David Love: In the Tulsa Sheriff’s Office, wealthy white men such as Robert Bates can pay to play slave patrol, play with black lives such as Eric Harris, and even take them.
David Love: More people behind bars than in the dorms. What could it be about the South that would explain this? Could it be a tradition of slavery, racial violence and Jim Crow segregation, a legacy of criminalizing and dehumanizing people and of just not treating folks very well?
David Love: The U.S. economy is rebounding, the stock market is thriving, and unemployment is down to levels not seen since the Great Recession. But how is black America doing these days? Not well.
David Love: 50 years since the march from Selma to Montgomery, we are reminded that institutional racism, racial disparities in wages and wealth, and discrimination based on color are still a harsh reality of American life. And we have a long way to go.
David Love: In his presidential campaign, Ronald Reagan promoted the idea of the “welfare queen” — the stereotypical inner city black woman who has numerous children out of wedlock, and buys drugs and Cadillacs with welfare money.
David Love: Like the Republicans and their Tea Party base, Netanyahu has curried favor with his rightwing settler base, thriving on racial scapegoating and division for political gain.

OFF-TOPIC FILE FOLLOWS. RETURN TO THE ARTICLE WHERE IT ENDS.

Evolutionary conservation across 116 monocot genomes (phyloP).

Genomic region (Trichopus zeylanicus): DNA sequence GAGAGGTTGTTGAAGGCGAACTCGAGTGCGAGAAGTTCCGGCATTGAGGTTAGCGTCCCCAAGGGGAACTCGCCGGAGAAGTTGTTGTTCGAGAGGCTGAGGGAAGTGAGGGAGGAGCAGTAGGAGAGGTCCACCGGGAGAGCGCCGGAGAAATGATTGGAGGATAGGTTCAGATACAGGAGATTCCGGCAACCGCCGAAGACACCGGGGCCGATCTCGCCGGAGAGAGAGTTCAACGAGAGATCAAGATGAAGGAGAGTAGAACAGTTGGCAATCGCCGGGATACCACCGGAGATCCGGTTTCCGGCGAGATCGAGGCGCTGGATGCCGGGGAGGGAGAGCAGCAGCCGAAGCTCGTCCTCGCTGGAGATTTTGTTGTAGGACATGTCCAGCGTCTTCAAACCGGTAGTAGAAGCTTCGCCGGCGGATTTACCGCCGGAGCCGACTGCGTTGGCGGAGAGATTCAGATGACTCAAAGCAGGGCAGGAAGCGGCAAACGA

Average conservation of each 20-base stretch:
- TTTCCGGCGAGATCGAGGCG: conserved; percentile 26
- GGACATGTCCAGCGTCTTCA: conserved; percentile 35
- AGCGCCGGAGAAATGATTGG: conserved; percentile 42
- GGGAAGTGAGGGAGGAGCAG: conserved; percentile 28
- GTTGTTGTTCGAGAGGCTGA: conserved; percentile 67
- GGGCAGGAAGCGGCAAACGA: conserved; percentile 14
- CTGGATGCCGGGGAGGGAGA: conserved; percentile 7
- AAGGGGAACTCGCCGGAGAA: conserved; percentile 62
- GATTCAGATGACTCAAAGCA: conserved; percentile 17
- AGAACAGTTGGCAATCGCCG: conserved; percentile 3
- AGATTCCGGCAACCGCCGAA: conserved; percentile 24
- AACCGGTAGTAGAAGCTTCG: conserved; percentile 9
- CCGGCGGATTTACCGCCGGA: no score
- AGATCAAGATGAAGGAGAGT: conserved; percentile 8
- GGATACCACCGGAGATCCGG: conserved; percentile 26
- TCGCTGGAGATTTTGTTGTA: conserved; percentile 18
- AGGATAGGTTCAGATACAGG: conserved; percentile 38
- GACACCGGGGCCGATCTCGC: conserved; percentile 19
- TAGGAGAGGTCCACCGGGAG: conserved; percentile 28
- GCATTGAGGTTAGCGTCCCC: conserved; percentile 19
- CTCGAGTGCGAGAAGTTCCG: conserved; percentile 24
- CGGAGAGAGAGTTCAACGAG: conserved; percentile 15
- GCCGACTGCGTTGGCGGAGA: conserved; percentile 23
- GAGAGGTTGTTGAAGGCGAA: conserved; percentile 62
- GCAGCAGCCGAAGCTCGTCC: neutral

David Love: As the nation participates in the MLK Day of Service, which is important, we should also resist the temptation to dilute his message or believe that our job is done once we have volunteered a few hours of our time.
David Love: If the NYPD treats the mayor this bad in public, imagine what they do to black men when no one is looking.
David Love: As President Obama rights old wrongs and casts off anachronistic and failed Cold War policies, the last thing the federal government should want to do is perpetuate the sordid legacy of COINTELPRO, kangaroo trials, and Hoover’s quest to neutralize black activist leadership, including Assata Shakur.
David Love: The truth is that the anti-brutality protests are not about death, but about life and the right to live that life without feeling it is threatened by those who vowed to serve and protect us.
David Love: America, something has happened here, and you should take note: The movement against police abuse has made it to the Capitol steps.
David Love: once again, as we face another case of an unarmed young black man gunned down by the law in cold blood without recourse, without justice, we have to decide what to make of this information, and what to take from it.
David Love: Everyone in the black community either has heard of or experienced firsthand the grandma who ordered the child to go fetch the tree branch.